Projects / Datalang

Datalang

Datalang (DL) was designed to be a pure data language, built on very simple constructs, and internally representing typed values rather than depending on external schemas to infer type values.

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  •  26 Jun 2002 18:25

    Release Notes: The DL Parser now supports the ability to operate in both push and pull modes. Also, the ObjectBuilder class has been broken out into two separate classes.

    •  18 Mar 2002 22:00

      No changes have been submitted for this release.

      Recent comments

      26 Jun 2002 18:48 Bradford

      Re: Did you consider Lisp instead?

      > Remember what Albert Einstein said?
      > "Make it as simple as possible, but not
      > simpler".


      You make a good point, and I'll elaborate on this further.


      > There is already the laguage, which is
      > the simplest from still working ones -
      > Lisp. Why don't you want to use Lisp? It
      > works perfectly fine for data
      > representation, it's very simple by its
      > syntax and it's still power programming
      > language.


      You contradict yourself. If we are to keep things as simple
      as possible, but no simpler, then why would you suggest
      inheriting all of the excess baggage of LISP, which is a also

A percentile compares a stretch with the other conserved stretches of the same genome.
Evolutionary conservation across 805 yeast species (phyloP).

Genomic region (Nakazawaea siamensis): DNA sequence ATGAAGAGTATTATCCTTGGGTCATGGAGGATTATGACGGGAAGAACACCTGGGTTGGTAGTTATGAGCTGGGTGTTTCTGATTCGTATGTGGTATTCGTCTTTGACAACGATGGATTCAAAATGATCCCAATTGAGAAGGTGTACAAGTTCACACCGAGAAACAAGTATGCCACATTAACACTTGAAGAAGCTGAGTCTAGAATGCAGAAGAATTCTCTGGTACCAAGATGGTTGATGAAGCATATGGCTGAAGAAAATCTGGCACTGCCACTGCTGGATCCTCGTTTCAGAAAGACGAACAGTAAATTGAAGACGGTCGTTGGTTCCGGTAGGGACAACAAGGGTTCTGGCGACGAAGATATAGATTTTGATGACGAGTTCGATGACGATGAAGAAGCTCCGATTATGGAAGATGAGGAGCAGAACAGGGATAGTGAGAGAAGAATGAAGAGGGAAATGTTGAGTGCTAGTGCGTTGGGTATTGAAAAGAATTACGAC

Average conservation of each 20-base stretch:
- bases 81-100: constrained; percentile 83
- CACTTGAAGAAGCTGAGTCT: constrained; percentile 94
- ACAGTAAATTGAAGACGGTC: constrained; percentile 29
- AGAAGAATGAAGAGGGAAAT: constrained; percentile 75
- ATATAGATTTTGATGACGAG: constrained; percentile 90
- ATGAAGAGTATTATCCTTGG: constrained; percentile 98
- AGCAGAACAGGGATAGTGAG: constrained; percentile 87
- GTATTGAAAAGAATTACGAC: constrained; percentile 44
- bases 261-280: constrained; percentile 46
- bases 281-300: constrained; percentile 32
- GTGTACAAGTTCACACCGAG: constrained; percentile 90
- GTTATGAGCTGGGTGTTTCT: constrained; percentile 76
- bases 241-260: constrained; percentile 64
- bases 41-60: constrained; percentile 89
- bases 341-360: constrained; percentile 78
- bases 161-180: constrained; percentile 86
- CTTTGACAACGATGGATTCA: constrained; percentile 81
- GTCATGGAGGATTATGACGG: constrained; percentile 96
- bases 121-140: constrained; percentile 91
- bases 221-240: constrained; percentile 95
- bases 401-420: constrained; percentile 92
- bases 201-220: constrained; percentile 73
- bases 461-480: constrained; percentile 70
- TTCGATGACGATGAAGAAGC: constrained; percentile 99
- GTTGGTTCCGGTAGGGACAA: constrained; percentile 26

programming language? It's almost like suggesting a
      jackhammer to hang a mirror on the wall.

      The attempt of DL is to be incredibly simple, lightweight,
      and very focused on stream-based data representation.
      Much more so than XML, which DL is an alternative to.
      It's a data language, not a data manipulation language.

      26 Jun 2002 18:25 axxackall

      Did you consider Lisp instead?
      First look at DL reminds me Java property files and Unix Shell scripts at the same time: it's unnecessary simple.

      Remember what Albert Einstein said? "Make it as simple as possible, but not simpler".

      There is already the laguage, which is the simplest from still working ones - Lisp. Why don't you want to use Lisp? It works perfectly fine for data representation, it's very simple by its syntax and it's still power programming language.

      P.S. For all schemers - I considered Scheme at the same category as Lisp in this particular context.

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